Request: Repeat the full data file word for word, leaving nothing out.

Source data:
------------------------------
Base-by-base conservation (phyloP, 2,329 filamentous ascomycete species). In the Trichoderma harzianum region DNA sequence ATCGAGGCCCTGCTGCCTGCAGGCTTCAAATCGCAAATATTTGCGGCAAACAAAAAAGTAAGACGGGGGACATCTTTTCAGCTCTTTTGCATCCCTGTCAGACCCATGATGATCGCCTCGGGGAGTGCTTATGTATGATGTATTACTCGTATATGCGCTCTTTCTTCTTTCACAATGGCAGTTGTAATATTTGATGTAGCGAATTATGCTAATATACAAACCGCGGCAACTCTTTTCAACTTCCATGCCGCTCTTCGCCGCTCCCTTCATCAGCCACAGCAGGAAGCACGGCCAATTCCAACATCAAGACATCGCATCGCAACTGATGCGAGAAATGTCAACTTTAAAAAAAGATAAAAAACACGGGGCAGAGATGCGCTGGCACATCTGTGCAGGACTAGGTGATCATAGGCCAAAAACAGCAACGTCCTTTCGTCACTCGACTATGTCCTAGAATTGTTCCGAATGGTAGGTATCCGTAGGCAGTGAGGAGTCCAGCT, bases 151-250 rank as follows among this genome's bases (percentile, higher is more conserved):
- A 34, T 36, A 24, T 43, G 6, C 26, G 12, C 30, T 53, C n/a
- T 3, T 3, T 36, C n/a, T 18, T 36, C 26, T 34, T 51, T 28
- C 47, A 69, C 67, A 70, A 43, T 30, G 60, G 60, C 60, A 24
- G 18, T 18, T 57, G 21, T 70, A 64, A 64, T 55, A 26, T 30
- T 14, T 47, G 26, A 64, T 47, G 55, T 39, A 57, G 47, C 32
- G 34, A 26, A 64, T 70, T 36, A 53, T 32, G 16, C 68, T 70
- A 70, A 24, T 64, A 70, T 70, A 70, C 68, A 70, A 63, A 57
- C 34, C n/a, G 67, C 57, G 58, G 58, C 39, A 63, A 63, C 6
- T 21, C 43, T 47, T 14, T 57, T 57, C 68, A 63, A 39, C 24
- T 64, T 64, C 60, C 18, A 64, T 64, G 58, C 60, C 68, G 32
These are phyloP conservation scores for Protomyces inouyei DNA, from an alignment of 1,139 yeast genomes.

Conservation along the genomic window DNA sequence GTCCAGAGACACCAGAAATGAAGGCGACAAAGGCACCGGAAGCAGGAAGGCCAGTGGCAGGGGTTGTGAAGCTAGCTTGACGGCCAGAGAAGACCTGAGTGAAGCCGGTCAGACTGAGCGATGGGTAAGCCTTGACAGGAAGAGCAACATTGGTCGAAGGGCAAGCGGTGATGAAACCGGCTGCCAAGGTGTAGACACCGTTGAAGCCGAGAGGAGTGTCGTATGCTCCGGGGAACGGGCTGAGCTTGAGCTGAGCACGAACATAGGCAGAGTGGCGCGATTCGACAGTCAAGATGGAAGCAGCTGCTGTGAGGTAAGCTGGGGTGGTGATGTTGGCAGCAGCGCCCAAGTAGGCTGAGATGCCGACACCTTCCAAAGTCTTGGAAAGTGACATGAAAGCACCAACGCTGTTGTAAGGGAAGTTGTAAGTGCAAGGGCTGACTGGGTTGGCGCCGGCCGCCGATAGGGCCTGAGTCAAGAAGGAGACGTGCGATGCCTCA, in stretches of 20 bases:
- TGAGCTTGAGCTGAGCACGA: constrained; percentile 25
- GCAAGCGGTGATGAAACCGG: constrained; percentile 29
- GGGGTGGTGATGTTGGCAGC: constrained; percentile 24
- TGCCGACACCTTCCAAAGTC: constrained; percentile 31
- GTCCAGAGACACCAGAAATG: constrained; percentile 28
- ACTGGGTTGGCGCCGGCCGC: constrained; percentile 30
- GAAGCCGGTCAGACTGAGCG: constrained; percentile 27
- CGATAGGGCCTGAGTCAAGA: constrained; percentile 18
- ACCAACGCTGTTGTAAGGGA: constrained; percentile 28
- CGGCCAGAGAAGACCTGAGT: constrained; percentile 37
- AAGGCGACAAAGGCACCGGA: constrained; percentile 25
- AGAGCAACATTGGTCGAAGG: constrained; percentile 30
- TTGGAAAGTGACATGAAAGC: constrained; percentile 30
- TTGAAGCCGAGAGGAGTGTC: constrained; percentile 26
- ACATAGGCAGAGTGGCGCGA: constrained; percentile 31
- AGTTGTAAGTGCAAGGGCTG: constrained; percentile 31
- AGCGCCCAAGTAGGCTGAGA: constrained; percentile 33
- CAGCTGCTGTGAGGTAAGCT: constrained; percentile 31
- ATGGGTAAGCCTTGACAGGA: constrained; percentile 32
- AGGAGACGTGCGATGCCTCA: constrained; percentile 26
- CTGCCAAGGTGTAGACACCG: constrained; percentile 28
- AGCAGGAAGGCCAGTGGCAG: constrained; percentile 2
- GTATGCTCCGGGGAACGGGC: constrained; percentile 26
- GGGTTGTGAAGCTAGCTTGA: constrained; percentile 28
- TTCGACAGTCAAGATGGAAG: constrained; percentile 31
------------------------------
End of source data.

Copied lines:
Base-by-base conservation (phyloP, 2,329 filamentous ascomycete species). In the Trichoderma harzianum region DNA sequence ATCGAGGCCCTGCTGCCTGCAGGCTTCAAATCGCAAATATTTGCGGCAAACAAAAAAGTAAGACGGGGGACATCTTTTCAGCTCTTTTGCATCCCTGTCAGACCCATGATGATCGCCTCGGGGAGTGCTTATGTATGATGTATTACTCGTATATGCGCTCTTTCTTCTTTCACAATGGCAGTTGTAATATTTGATGTAGCGAATTATGCTAATATACAAACCGCGGCAACTCTTTTCAACTTCCATGCCGCTCTTCGCCGCTCCCTTCATCAGCCACAGCAGGAAGCACGGCCAATTCCAACATCAAGACATCGCATCGCAACTGATGCGAGAAATGTCAACTTTAAAAAAAGATAAAAAACACGGGGCAGAGATGCGCTGGCACATCTGTGCAGGACTAGGTGATCATAGGCCAAAAACAGCAACGTCCTTTCGTCACTCGACTATGTCCTAGAATTGTTCCGAATGGTAGGTATCCGTAGGCAGTGAGGAGTCCAGCT, bases 151-250 rank as follows among this genome's bases (percentile, higher is more conserved):
- A 34, T 36, A 24, T 43, G 6, C 26, G 12, C 30, T 53, C n/a
- T 3, T 3, T 36, C n/a, T 18, T 36, C 26, T 34, T 51, T 28
- C 47, A 69, C 67, A 70, A 43, T 30, G 60, G 60, C 60, A 24
- G 18, T 18, T 57, G 21, T 70, A 64, A 64, T 55, A 26, T 30
- T 14, T 47, G 26, A 64, T 47, G 55, T 39, A 57, G 47, C 32
- G 34, A 26, A 64, T 70, T 36, A 53, T 32, G 16, C 68, T 70
- A 70, A 24, T 64, A 70, T 70, A 70, C 68, A 70, A 63, A 57
- C 34, C n/a, G 67, C 57, G 58, G 58, C 39, A 63, A 63, C 6
- T 21, C 43, T 47, T 14, T 57, T 57, C 68, A 63, A 39, C 24
- T 64, T 64, C 60, C 18, A 64, T 64, G 58, C 60, C 68, G 32
These are phyloP conservation scores for Protomyces inouyei DNA, from an alignment of 1,139 yeast genomes.

Conservation along the genomic window DNA sequence GTCCAGAGACACCAGAAATGAAGGCGACAAAGGCACCGGAAGCAGGAAGGCCAGTGGCAGGGGTTGTGAAGCTAGCTTGACGGCCAGAGAAGACCTGAGTGAAGCCGGTCAGACTGAGCGATGGGTAAGCCTTGACAGGAAGAGCAACATTGGTCGAAGGGCAAGCGGTGATGAAACCGGCTGCCAAGGTGTAGACACCGTTGAAGCCGAGAGGAGTGTCGTATGCTCCGGGGAACGGGCTGAGCTTGAGCTGAGCACGAACATAGGCAGAGTGGCGCGATTCGACAGTCAAGATGGAAGCAGCTGCTGTGAGGTAAGCTGGGGTGGTGATGTTGGCAGCAGCGCCCAAGTAGGCTGAGATGCCGACACCTTCCAAAGTCTTGGAAAGTGACATGAAAGCACCAACGCTGTTGTAAGGGAAGTTGTAAGTGCAAGGGCTGACTGGGTTGGCGCCGGCCGCCGATAGGGCCTGAGTCAAGAAGGAGACGTGCGATGCCTCA, in stretches of 20 bases:
- TGAGCTTGAGCTGAGCACGA: constrained; percentile 25
- GCAAGCGGTGATGAAACCGG: constrained; percentile 29
- GGGGTGGTGATGTTGGCAGC: constrained; percentile 24
- TGCCGACACCTTCCAAAGTC: constrained; percentile 31
- GTCCAGAGACACCAGAAATG: constrained; percentile 28
- ACTGGGTTGGCGCCGGCCGC: constrained; percentile 30
- GAAGCCGGTCAGACTGAGCG: constrained; percentile 27
- CGATAGGGCCTGAGTCAAGA: constrained; percentile 18
- ACCAACGCTGTTGTAAGGGA: constrained; percentile 28
- CGGCCAGAGAAGACCTGAGT: constrained; percentile 37
- AAGGCGACAAAGGCACCGGA: constrained; percentile 25
- AGAGCAACATTGGTCGAAGG: constrained; percentile 30
- TTGGAAAGTGACATGAAAGC: constrained; percentile 30
- TTGAAGCCGAGAGGAGTGTC: constrained; percentile 26
- ACATAGGCAGAGTGGCGCGA: constrained; percentile 31
- AGTTGTAAGTGCAAGGGCTG: constrained; percentile 31
- AGCGCCCAAGTAGGCTGAGA: constrained; percentile 33
- CAGCTGCTGTGAGGTAAGCT: constrained; percentile 31
- ATGGGTAAGCCTTGACAGGA: constrained; percentile 32
- AGGAGACGTGCGATGCCTCA: constrained; percentile 26
- CTGCCAAGGTGTAGACACCG: constrained; percentile 28
- AGCAGGAAGGCCAGTGGCAG: constrained; percentile 2
- GTATGCTCCGGGGAACGGGC: constrained; percentile 26
- GGGTTGTGAAGCTAGCTTGA: constrained; percentile 28
- TTCGACAGTCAAGATGGAAG: constrained; percentile 31